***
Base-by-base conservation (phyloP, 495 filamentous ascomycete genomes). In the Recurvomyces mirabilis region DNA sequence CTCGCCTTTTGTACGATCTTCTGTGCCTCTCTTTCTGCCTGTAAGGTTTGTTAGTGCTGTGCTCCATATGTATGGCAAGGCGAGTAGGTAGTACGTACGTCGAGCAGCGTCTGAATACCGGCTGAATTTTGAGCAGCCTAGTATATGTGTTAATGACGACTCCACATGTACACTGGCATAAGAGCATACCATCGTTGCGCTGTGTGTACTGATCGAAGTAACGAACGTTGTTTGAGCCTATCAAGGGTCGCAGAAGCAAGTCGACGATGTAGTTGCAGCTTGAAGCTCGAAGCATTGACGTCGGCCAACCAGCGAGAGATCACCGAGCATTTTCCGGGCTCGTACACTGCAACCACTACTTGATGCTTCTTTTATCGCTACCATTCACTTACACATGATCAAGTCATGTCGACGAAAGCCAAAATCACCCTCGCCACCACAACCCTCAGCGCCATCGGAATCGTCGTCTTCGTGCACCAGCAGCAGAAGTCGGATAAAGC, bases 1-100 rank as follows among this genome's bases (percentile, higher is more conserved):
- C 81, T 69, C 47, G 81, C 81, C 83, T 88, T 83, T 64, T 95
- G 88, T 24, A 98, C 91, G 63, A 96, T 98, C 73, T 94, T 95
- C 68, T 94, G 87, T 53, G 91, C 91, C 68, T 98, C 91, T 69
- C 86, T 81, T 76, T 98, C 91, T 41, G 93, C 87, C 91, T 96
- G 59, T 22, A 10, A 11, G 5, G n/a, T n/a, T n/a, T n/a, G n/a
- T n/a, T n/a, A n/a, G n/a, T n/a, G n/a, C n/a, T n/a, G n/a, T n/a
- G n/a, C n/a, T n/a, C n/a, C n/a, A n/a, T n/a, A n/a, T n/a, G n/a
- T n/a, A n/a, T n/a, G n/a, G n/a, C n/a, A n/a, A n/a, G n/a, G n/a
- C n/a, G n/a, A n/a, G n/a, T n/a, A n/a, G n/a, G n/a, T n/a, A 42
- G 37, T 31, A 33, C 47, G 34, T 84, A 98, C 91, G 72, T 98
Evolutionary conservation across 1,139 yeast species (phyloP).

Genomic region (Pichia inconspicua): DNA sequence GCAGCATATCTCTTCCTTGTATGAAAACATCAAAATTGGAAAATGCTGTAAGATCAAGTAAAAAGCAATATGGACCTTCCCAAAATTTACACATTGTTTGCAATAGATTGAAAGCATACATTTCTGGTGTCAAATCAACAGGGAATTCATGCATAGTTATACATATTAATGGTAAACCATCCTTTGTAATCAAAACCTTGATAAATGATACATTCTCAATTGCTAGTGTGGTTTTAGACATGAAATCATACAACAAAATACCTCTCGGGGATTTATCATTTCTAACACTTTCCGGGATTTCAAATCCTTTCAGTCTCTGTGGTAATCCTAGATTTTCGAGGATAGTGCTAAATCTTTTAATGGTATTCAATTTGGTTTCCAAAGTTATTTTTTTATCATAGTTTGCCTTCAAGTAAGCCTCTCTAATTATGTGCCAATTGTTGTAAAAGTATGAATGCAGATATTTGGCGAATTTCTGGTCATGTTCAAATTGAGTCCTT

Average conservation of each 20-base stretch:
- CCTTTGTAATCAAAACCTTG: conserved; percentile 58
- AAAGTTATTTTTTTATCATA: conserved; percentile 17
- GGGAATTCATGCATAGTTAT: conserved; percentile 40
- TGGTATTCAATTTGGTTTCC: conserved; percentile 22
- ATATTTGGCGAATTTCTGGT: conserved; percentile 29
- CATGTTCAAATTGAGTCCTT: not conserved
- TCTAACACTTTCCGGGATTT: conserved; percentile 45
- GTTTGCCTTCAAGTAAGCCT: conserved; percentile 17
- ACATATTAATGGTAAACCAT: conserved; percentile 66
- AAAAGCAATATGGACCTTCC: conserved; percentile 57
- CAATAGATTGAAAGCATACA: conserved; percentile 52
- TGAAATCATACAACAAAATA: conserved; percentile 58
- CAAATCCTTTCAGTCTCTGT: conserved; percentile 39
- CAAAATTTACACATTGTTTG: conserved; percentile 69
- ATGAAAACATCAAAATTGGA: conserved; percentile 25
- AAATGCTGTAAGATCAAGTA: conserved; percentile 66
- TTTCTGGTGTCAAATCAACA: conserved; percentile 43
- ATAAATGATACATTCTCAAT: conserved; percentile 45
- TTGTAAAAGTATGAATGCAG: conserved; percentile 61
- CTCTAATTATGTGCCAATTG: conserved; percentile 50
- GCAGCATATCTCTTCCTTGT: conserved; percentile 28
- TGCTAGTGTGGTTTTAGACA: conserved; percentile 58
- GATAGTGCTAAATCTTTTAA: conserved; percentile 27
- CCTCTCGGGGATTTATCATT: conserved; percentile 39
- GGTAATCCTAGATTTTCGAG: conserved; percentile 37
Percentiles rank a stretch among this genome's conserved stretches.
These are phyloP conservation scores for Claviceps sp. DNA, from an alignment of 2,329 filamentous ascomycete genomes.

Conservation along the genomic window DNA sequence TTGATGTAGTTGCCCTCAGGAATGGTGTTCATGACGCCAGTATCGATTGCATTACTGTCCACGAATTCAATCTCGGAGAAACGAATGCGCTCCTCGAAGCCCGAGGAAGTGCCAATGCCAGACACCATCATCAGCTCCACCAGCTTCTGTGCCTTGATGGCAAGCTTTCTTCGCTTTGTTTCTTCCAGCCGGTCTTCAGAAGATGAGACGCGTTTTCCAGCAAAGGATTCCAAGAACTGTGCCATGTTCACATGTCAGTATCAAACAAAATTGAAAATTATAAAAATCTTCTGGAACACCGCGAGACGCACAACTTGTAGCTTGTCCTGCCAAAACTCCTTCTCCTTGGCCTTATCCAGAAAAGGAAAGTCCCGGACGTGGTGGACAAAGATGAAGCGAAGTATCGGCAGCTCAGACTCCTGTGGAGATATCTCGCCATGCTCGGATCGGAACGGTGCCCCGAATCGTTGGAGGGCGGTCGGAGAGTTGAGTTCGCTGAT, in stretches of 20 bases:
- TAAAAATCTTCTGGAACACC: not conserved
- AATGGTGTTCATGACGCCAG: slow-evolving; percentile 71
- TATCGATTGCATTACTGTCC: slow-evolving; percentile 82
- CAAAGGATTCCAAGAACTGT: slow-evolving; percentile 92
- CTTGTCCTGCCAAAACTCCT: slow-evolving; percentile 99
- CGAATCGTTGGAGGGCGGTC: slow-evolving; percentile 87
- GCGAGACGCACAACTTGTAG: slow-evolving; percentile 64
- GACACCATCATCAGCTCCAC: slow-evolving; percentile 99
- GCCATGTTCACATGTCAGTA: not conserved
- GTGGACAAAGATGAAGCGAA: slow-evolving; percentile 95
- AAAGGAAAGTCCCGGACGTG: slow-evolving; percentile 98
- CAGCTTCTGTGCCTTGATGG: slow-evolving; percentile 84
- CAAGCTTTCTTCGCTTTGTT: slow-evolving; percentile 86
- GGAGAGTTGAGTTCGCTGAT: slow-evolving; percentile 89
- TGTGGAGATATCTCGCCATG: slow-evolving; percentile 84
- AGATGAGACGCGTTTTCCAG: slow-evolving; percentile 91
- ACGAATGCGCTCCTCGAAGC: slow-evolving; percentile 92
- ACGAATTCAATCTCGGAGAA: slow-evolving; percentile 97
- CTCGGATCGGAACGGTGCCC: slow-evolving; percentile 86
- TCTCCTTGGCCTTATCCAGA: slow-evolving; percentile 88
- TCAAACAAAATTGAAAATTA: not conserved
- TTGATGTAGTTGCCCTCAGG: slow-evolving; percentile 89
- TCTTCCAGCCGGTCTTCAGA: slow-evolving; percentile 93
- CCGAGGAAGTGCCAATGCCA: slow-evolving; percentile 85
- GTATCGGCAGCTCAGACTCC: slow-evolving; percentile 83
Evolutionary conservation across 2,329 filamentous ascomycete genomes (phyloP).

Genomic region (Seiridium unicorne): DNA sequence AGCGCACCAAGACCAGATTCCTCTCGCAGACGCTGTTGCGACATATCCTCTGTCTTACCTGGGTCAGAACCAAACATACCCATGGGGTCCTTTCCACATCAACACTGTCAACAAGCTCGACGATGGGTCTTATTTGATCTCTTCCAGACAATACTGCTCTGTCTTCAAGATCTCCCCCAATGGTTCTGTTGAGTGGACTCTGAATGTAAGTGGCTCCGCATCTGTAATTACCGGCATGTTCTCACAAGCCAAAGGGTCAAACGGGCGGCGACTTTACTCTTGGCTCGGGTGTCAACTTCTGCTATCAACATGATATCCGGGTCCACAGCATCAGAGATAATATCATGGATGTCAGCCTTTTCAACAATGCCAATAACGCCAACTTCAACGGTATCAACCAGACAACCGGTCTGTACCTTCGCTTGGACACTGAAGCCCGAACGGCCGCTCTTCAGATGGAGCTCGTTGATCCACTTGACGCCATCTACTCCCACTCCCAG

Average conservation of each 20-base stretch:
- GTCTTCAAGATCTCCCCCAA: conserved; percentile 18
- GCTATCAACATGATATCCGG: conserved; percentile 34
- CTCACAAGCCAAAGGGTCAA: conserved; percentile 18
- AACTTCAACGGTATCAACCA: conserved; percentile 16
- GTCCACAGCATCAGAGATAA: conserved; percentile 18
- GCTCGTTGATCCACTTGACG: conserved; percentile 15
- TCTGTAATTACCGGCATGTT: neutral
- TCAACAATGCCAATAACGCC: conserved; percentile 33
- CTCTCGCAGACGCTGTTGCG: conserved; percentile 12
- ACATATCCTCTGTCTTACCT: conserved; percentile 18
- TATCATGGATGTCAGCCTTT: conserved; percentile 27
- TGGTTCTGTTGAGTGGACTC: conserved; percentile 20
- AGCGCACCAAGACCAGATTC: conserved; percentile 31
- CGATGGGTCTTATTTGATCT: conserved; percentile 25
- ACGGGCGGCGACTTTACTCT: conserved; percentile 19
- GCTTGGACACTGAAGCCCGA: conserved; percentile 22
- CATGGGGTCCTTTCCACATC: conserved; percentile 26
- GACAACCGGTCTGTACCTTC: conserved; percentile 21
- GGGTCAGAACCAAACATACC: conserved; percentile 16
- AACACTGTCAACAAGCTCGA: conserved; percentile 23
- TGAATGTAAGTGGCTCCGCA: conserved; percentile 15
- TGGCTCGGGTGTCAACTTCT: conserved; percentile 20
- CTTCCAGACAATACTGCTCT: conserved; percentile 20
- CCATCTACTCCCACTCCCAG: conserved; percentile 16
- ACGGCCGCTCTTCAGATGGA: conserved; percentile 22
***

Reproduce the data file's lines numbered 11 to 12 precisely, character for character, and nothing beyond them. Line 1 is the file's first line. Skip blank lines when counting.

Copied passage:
- G 37, T 31, A 33, C 47, G 34, T 84, A 98, C 91, G 72, T 98
Evolutionary conservation across 1,139 yeast species (phyloP).